Accountability and Fiscal Responsibility in Club Governance


By Larry Hirsh, President, Golf Property Analysts 


Accountability and Fiscal Responsibility. These are two terms we often hear in discussions of politics. Regardless of one’s political persuasion, a balanced budget and reduced debt are always front and center in our national political discourse. Member-owned private clubs often have the same issue. Legitimately, members, just like voters, often question the finances of their private clubs, and in particular, the decision to invest in capital improvements.

Earlier this week, I received a call from a friend who’s a member at a very upscale and well-known club about that club’s plans for major investment and improvements, with a significant amount of debt funding proposed. Among the things he shared was that the club had recently modified the bylaws to allow the board to unilaterally incur significant debt for such improvements without an approving vote of the membership.

At many clubs, board and leadership positions are filled by a slate nominated by a committee often comprised of former club leaders. Membership votes either don’t happen or are nothing more than a formality. Rarely are there candidates not nominated by the committee, and the “slate” often comes from the “same old crowd”. Often, this is the result of most members simply not wanting to be involved as they joined the club to be free of the day to day responsibilities they encounter at home or in the office and seek to use the club for relaxation and recreation. Consequently, decisions are made and funds invested with little input from the broader membership outside a club’s “inner circle”.

As many clubs have thrived during the COVID era, they’ve often embarked on (often aggressive) improvement plans that may be promoted by an outside consultant, might include pet projects of board members or could have amenities that might be used by only a small portion of the club membership. Since I was once a member of a club that declined any improvements and now no longer exists, I am generally a proponent of sensible capital improvement plans for clubs. However, as in the case of my friend’s club (and others), many seem overly aggressive, especially those requiring substantial debt financing, incurred with no need for approval from the general membership. As we all know, that debt is considerably more costly than it was 2 years ago thanks to higher interest rates.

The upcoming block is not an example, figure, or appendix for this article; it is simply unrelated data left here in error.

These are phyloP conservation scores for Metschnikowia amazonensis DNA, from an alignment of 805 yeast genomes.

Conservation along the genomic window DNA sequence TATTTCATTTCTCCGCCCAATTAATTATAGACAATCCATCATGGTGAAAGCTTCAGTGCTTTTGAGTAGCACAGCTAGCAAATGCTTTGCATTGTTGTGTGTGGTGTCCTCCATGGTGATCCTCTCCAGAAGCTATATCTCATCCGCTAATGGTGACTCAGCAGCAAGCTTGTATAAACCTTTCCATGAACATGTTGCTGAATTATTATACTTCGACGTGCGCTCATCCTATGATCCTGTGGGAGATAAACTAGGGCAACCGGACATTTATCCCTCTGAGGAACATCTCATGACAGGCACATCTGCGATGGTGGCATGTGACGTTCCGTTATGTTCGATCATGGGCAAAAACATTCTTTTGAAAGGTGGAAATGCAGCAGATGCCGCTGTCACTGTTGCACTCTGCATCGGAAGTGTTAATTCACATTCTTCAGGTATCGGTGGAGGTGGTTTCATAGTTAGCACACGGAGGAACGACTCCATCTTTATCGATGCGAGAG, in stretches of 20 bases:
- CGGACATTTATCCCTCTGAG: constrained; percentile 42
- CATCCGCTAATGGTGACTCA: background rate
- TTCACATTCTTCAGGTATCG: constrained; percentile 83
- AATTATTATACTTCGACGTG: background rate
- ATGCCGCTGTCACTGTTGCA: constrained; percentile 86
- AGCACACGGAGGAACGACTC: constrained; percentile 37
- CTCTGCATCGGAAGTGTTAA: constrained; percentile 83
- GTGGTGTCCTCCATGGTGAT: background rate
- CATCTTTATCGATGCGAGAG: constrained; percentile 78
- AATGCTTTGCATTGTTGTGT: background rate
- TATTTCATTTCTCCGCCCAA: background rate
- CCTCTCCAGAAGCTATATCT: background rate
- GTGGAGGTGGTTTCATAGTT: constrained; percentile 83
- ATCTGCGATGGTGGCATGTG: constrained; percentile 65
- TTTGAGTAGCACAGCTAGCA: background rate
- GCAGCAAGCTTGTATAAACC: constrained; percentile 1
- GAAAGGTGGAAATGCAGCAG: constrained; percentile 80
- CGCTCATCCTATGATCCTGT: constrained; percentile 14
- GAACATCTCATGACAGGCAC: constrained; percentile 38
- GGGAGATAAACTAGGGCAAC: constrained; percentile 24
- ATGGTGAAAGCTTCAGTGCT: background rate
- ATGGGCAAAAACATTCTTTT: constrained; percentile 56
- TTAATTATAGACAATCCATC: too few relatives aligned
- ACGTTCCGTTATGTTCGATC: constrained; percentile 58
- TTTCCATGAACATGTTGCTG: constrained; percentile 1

As I wrote in 2015, again in 2022 and then as recently as April 2023, debt can become a major problem for clubs, and has precipitated the financial failure of many. There are various methods to calculate how much debt is “right” for any given club. Some use a debt/equity ratio, others a debt/gross revenue ratio and still others a debt coverage ratio. There are differences from club to club in what line items are included in the calculation. Some clubs include entrance fees in their revenue calculations, even when that is generally not considered operating revenue. Whichever method is chosen, it’s essential that a margin for error be built in. Most experts predict that the post-COVID surge in club membership will eventually (if not sooner) subside and that those clubs that planned projects during the low-interest rate COVID era and then incurred much higher cost of debt could find themselves “in a bunker”.